Summary Review/Oral medicine

Low level laser therapy may reduce risk of oral mucositis

Question: Does prophylactic low energy laser therapy (LLLT) reduce the risk of severe mucositis in children and adults with cancer or undergoing haematopoietic stem cell transplantation (HSCT)?


Data sources

Medline, Embase, Cochrane Central Register of Controlled Trials (CENTRAL), CINHAL, Web of Science, Scopus, LILACS, Conference proceedings of the International Society of Paediatric Oncology, American Society of Clinical Oncology, American Society of Hematology, American Society of Pediatric Hematology and Oncology, and Multinational Association of Supportive Care in Cancer and the reference lists of identified studies.

Study selection

Two reviewers independently selected studies for inclusion with randomised controlled trials (RCTs) and quasi-RCTs being considered.

Data extraction and synthesis

Data were extracted using a specifically developed form and study quality was assessed using the Cochrane risk of bias tool. Dichotomous outcomes data were synthesised using the risk ratio (RR) and 95% confidence interval (CI). Continuous outcomes measured using different scales were synthesised using the standardised mean difference (SMD) while those using the same scale were synthesised using the weighted mean difference (WMD).


Eighteen RCTs involving 1144 patients were included. Four trials were considered to be at low risk of bias across all domains. Prophylactic LLLT reduced the overall risk of severe mucositis (risk ratio (RR) 0.37, 95% confidence interval (CI) 0.20 to 0.67; P = 0.001). Compared to placebo/no therapy LLLT also reduced the following outcomes; severe mucositis at the time of anticipated maximal mucositis RR = 0.34, (95% CI; 0.20 to 0.59); overall mean grade of mucositis SMD -1.49, (95% CI; -2.02 to -0.95); duration of severe mucositis WMD -5.32, 95% (CI; -9.45 to -1.19) and incidence of severe pain (RR 0.26, 95% CI; 0.18 to 0.37).


Prophylactic LLLT reduced severe mucositis and pain in patients with cancer and HSCT recipients. Future research should identify the optimal characteristics of LLLT and determine feasibility in the clinical setting.


The main objective of this comprehensive systematic review was to establish if using low-level laser therapy (LLLT) prophylactically would reduce mucositis severity in adults and children undergoing cancer treatment or haematopoietic stem cell transplantation (HSCT).

The authors performed a very extensive search across six online databases; they also reviewed relevant conferences and went over references manually with no language restriction.

They included RCTs using LLLT as prophylaxis for oral mucositis until 2014.

The primary outcome was overall incidence of mucositis but also they evaluated its severity, duration and incidence of pain.

Two of the reviewers independently evaluated the studies using clear inclusion and exclusion criteria set a priori and the results were clearly reported. Agreement between reviewers was very high and it was practised during study inclusion.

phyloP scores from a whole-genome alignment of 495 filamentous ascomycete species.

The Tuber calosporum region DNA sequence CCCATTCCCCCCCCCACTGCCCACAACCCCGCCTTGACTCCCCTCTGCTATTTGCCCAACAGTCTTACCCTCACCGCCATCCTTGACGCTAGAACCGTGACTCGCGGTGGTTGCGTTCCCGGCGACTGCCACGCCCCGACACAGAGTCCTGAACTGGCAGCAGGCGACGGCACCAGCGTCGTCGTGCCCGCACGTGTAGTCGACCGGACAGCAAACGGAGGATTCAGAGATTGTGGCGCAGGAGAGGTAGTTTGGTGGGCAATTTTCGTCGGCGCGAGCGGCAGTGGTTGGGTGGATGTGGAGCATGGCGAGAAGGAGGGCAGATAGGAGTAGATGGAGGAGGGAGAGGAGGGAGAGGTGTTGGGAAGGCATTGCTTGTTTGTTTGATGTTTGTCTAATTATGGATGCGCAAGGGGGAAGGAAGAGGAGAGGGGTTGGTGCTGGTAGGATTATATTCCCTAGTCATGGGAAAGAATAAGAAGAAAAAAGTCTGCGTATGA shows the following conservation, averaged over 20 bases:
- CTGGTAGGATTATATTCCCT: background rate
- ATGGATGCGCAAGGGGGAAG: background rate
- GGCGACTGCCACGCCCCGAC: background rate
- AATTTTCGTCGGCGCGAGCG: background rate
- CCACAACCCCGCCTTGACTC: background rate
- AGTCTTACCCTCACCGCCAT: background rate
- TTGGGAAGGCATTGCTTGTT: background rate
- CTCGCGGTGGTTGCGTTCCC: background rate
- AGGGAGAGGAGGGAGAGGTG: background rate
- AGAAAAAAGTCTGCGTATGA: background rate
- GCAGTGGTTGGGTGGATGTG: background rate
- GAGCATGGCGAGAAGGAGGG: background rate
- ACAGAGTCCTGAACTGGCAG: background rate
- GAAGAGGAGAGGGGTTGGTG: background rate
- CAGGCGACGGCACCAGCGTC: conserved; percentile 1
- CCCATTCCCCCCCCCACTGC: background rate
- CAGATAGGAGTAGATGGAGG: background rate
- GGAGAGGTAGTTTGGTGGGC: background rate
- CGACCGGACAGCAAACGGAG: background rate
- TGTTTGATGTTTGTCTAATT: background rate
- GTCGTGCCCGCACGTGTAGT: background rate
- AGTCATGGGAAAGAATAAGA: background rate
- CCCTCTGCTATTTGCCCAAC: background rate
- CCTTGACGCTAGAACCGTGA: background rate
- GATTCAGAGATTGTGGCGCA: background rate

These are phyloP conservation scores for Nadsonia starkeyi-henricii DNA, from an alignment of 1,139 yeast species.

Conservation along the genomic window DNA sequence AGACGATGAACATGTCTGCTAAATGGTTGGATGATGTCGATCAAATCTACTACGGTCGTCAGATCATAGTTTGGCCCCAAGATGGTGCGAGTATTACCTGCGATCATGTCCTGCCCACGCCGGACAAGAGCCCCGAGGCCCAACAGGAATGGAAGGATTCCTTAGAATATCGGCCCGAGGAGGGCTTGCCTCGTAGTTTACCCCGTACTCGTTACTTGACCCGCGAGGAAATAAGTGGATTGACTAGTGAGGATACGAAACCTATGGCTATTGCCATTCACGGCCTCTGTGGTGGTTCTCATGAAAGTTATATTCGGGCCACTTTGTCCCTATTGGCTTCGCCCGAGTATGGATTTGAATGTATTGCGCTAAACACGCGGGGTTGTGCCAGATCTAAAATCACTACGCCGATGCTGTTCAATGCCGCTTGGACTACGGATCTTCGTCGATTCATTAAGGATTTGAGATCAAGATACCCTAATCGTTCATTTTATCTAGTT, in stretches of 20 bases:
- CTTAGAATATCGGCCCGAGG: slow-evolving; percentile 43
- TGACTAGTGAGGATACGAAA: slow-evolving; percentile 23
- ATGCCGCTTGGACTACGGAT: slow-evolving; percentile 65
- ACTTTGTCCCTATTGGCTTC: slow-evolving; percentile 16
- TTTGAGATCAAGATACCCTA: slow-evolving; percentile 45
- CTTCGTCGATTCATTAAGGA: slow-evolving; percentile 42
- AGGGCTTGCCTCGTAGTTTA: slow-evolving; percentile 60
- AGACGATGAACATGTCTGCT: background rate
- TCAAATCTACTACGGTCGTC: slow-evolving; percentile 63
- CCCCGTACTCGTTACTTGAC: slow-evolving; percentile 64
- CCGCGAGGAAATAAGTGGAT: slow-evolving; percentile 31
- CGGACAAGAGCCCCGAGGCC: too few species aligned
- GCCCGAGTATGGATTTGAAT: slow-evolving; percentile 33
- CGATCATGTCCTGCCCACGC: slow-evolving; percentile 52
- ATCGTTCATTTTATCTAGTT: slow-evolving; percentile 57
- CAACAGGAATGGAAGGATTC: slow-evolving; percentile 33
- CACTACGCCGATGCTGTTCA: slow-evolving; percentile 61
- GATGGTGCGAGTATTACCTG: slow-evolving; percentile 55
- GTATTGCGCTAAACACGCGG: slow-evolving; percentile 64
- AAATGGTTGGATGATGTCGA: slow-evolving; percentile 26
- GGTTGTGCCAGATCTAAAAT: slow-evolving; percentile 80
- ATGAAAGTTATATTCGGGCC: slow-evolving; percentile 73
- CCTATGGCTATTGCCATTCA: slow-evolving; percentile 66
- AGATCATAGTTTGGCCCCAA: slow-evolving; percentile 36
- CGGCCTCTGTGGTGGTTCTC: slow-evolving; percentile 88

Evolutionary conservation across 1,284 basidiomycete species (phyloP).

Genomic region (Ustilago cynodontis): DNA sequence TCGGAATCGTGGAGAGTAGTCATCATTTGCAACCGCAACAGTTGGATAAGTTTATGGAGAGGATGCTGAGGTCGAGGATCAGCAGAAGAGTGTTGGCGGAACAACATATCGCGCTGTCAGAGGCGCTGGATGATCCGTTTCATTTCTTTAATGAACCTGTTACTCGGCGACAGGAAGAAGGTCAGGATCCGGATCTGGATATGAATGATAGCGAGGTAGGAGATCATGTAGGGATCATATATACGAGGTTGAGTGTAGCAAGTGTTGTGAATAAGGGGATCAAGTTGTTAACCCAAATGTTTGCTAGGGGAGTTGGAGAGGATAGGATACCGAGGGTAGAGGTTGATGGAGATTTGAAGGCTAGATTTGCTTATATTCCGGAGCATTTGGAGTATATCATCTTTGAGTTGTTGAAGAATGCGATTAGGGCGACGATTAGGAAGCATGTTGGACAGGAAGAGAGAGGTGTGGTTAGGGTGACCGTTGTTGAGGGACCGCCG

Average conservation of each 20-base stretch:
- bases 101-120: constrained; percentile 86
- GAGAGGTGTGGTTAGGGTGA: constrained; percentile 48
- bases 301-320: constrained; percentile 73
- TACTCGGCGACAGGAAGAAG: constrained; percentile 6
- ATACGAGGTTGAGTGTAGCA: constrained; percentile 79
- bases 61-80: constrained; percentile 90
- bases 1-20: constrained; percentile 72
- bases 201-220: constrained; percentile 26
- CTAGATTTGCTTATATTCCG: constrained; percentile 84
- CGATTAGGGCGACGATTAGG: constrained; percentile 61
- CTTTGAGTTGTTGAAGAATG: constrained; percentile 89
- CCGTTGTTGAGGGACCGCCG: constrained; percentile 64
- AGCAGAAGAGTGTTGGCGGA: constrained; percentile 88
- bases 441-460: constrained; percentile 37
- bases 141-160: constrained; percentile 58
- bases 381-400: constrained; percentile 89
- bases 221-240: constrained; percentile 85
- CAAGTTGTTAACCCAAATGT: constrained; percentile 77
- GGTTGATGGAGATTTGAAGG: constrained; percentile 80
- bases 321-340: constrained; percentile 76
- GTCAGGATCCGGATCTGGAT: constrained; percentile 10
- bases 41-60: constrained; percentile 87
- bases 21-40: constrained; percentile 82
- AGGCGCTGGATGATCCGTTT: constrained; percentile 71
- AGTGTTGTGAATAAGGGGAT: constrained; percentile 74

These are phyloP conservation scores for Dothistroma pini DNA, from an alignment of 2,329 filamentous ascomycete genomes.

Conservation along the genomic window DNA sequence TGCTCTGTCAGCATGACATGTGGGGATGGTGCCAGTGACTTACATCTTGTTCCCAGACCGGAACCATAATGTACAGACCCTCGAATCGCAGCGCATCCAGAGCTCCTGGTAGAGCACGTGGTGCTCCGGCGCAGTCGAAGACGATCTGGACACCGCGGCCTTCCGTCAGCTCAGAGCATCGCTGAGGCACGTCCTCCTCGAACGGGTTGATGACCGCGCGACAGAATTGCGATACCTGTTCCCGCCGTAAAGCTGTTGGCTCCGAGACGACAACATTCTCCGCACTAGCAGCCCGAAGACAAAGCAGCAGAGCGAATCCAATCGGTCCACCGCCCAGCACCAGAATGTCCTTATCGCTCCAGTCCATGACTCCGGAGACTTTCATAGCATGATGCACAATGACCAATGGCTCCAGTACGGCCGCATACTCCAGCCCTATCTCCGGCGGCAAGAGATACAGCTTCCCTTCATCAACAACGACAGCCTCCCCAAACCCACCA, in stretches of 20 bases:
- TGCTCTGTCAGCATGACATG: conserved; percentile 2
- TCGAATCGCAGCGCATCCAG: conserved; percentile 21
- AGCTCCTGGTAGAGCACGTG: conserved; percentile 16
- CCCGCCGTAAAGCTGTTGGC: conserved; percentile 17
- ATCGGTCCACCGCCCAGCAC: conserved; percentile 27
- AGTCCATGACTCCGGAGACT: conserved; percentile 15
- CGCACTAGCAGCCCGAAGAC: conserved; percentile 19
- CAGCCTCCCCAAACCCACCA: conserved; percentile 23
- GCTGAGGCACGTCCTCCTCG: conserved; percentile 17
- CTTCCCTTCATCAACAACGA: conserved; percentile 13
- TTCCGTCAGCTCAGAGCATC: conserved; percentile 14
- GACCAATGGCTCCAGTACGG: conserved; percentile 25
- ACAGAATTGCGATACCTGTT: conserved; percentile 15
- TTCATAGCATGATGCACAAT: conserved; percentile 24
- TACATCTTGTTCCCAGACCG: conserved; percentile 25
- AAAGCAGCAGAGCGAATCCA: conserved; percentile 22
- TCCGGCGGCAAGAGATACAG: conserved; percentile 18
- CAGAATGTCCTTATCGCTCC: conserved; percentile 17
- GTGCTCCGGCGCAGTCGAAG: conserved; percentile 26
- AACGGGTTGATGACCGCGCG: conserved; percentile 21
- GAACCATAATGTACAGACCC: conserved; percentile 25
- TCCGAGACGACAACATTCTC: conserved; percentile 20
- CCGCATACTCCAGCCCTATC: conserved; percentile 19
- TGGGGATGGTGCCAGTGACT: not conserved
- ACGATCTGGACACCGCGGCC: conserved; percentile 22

Eighteen studies were included in the review and their quality was assessed based on the risk of bias using the Cochrane tool. Four studies were considered low risk of bias overall. Ten studies were included in the meta-analysis of the primary outcome.

The results presented as risk reduction (RR) for the presence or no of severe mucositis showed an overall beneficial effect when LLLT was used of 0.37 RR, 95% CI 0.20 to 0.67; p=0.001. Heterogeneity between studies was high. Statistically significant benefits were also evident for each of the secondary outcomes but incidence of pain.

The authors evaluated publication bias using a funnel plot. After adjusting for 'missing' studies, the effect, although reduced to RR 0.51, 95% CI 0.29 to 0.90, continues to show benefits.

Despite this promising result, no clear recommendation can be made because of the variability among studies concerning the laser characteristics, schedule, evaluation interval and assessment scale. Only one study included a paediatric population.

No patient centred outcomes were evaluated. Improvement of quality of life or personal preferences may be more important than any objective measurement on this patient population.

Author information



Additional information

Address for correspondence: Lillian Sung, Division of Haematology/Oncology, The Hospital for Sick Children, Toronto, Ontario, Canada; Program in Child Health Evaluative Sciences, The Hospital for Sick Children, Peter Gilgan Centre for Research and Learning, Toronto, Ontario, Canada E-mail:

Oberoi S, Zamperlini-Netto G, Beyene J, Treister NS, Sung L. Effect of prophylactic low level laser therapy on oral mucositis: a systematic review and meta-analysis. PLoS One 2014; 9: e107418.

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Spivakovsky, S. Low level laser therapy may reduce risk of oral mucositis. Evid Based Dent 16, 49 (2015).

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